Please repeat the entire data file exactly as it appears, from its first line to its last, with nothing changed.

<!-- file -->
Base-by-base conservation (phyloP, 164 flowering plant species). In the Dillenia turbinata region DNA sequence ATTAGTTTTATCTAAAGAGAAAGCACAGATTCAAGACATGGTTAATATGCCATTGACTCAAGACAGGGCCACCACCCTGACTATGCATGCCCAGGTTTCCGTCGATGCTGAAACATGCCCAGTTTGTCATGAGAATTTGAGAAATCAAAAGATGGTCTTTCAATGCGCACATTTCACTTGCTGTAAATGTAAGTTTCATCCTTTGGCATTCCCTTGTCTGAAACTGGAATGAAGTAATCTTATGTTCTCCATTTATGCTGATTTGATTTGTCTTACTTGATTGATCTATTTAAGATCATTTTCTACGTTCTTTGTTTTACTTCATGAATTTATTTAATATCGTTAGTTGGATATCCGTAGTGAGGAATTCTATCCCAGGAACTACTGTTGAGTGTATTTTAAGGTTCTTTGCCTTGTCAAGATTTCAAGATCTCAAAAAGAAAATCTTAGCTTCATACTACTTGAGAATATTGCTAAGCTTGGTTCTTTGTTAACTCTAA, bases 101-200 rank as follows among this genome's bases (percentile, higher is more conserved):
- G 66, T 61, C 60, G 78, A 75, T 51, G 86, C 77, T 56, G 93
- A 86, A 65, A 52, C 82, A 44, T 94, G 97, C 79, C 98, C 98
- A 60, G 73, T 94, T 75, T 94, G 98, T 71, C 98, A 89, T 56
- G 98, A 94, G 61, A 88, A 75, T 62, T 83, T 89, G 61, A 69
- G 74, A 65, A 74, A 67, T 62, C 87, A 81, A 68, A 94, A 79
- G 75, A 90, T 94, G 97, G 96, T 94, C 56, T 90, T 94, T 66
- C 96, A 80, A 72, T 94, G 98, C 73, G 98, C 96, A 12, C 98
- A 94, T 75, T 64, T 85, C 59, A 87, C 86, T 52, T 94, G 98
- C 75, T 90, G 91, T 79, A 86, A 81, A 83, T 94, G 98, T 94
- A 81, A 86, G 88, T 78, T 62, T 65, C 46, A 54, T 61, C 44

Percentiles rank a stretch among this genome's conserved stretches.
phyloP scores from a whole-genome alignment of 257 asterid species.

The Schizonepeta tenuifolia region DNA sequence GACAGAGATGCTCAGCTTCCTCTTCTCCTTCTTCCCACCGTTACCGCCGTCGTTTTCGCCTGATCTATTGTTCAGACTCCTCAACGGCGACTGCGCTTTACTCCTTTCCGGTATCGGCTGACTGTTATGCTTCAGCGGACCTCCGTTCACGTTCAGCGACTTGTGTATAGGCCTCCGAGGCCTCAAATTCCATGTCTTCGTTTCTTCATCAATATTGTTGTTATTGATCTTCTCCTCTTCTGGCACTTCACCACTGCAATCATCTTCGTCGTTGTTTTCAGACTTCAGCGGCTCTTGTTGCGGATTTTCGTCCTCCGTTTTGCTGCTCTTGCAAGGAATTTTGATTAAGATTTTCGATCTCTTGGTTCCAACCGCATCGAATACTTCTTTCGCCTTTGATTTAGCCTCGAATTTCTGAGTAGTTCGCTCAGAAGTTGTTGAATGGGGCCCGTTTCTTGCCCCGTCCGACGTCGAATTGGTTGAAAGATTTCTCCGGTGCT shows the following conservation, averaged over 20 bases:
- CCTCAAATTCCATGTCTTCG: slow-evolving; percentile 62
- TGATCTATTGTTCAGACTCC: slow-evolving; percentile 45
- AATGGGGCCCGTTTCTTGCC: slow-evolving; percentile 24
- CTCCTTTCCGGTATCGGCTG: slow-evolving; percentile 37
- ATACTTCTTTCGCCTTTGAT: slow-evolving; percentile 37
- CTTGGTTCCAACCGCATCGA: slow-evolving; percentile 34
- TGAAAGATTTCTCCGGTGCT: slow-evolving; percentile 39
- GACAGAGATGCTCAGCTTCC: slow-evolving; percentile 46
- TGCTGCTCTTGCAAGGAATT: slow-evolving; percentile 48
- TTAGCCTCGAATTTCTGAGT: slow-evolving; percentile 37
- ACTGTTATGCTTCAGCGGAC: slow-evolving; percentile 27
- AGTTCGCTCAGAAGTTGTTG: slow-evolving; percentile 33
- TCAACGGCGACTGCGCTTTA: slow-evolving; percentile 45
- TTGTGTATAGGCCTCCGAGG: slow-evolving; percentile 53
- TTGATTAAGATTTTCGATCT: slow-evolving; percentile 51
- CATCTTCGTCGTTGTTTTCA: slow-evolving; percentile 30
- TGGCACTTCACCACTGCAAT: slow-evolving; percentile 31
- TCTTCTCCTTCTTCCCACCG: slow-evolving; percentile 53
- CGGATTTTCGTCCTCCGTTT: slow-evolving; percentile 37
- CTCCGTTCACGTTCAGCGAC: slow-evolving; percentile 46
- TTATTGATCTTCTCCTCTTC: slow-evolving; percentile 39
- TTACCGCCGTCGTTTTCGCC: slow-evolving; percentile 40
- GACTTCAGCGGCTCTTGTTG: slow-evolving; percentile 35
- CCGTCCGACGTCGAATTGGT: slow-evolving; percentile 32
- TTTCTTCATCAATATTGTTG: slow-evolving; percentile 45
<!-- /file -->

Base-by-base conservation (phyloP, 164 flowering plant species). In the Dillenia turbinata region DNA sequence ATTAGTTTTATCTAAAGAGAAAGCACAGATTCAAGACATGGTTAATATGCCATTGACTCAAGACAGGGCCACCACCCTGACTATGCATGCCCAGGTTTCCGTCGATGCTGAAACATGCCCAGTTTGTCATGAGAATTTGAGAAATCAAAAGATGGTCTTTCAATGCGCACATTTCACTTGCTGTAAATGTAAGTTTCATCCTTTGGCATTCCCTTGTCTGAAACTGGAATGAAGTAATCTTATGTTCTCCATTTATGCTGATTTGATTTGTCTTACTTGATTGATCTATTTAAGATCATTTTCTACGTTCTTTGTTTTACTTCATGAATTTATTTAATATCGTTAGTTGGATATCCGTAGTGAGGAATTCTATCCCAGGAACTACTGTTGAGTGTATTTTAAGGTTCTTTGCCTTGTCAAGATTTCAAGATCTCAAAAAGAAAATCTTAGCTTCATACTACTTGAGAATATTGCTAAGCTTGGTTCTTTGTTAACTCTAA, bases 101-200 rank as follows among this genome's bases (percentile, higher is more conserved):
- G 66, T 61, C 60, G 78, A 75, T 51, G 86, C 77, T 56, G 93
- A 86, A 65, A 52, C 82, A 44, T 94, G 97, C 79, C 98, C 98
- A 60, G 73, T 94, T 75, T 94, G 98, T 71, C 98, A 89, T 56
- G 98, A 94, G 61, A 88, A 75, T 62, T 83, T 89, G 61, A 69
- G 74, A 65, A 74, A 67, T 62, C 87, A 81, A 68, A 94, A 79
- G 75, A 90, T 94, G 97, G 96, T 94, C 56, T 90, T 94, T 66
- C 96, A 80, A 72, T 94, G 98, C 73, G 98, C 96, A 12, C 98
- A 94, T 75, T 64, T 85, C 59, A 87, C 86, T 52, T 94, G 98
- C 75, T 90, G 91, T 79, A 86, A 81, A 83, T 94, G 98, T 94
- A 81, A 86, G 88, T 78, T 62, T 65, C 46, A 54, T 61, C 44

Percentiles rank a stretch among this genome's conserved stretches.
phyloP scores from a whole-genome alignment of 257 asterid species.

The Schizonepeta tenuifolia region DNA sequence GACAGAGATGCTCAGCTTCCTCTTCTCCTTCTTCCCACCGTTACCGCCGTCGTTTTCGCCTGATCTATTGTTCAGACTCCTCAACGGCGACTGCGCTTTACTCCTTTCCGGTATCGGCTGACTGTTATGCTTCAGCGGACCTCCGTTCACGTTCAGCGACTTGTGTATAGGCCTCCGAGGCCTCAAATTCCATGTCTTCGTTTCTTCATCAATATTGTTGTTATTGATCTTCTCCTCTTCTGGCACTTCACCACTGCAATCATCTTCGTCGTTGTTTTCAGACTTCAGCGGCTCTTGTTGCGGATTTTCGTCCTCCGTTTTGCTGCTCTTGCAAGGAATTTTGATTAAGATTTTCGATCTCTTGGTTCCAACCGCATCGAATACTTCTTTCGCCTTTGATTTAGCCTCGAATTTCTGAGTAGTTCGCTCAGAAGTTGTTGAATGGGGCCCGTTTCTTGCCCCGTCCGACGTCGAATTGGTTGAAAGATTTCTCCGGTGCT shows the following conservation, averaged over 20 bases:
- CCTCAAATTCCATGTCTTCG: slow-evolving; percentile 62
- TGATCTATTGTTCAGACTCC: slow-evolving; percentile 45
- AATGGGGCCCGTTTCTTGCC: slow-evolving; percentile 24
- CTCCTTTCCGGTATCGGCTG: slow-evolving; percentile 37
- ATACTTCTTTCGCCTTTGAT: slow-evolving; percentile 37
- CTTGGTTCCAACCGCATCGA: slow-evolving; percentile 34
- TGAAAGATTTCTCCGGTGCT: slow-evolving; percentile 39
- GACAGAGATGCTCAGCTTCC: slow-evolving; percentile 46
- TGCTGCTCTTGCAAGGAATT: slow-evolving; percentile 48
- TTAGCCTCGAATTTCTGAGT: slow-evolving; percentile 37
- ACTGTTATGCTTCAGCGGAC: slow-evolving; percentile 27
- AGTTCGCTCAGAAGTTGTTG: slow-evolving; percentile 33
- TCAACGGCGACTGCGCTTTA: slow-evolving; percentile 45
- TTGTGTATAGGCCTCCGAGG: slow-evolving; percentile 53
- TTGATTAAGATTTTCGATCT: slow-evolving; percentile 51
- CATCTTCGTCGTTGTTTTCA: slow-evolving; percentile 30
- TGGCACTTCACCACTGCAAT: slow-evolving; percentile 31
- TCTTCTCCTTCTTCCCACCG: slow-evolving; percentile 53
- CGGATTTTCGTCCTCCGTTT: slow-evolving; percentile 37
- CTCCGTTCACGTTCAGCGAC: slow-evolving; percentile 46
- TTATTGATCTTCTCCTCTTC: slow-evolving; percentile 39
- TTACCGCCGTCGTTTTCGCC: slow-evolving; percentile 40
- GACTTCAGCGGCTCTTGTTG: slow-evolving; percentile 35
- CCGTCCGACGTCGAATTGGT: slow-evolving; percentile 32
- TTTCTTCATCAATATTGTTG: slow-evolving; percentile 45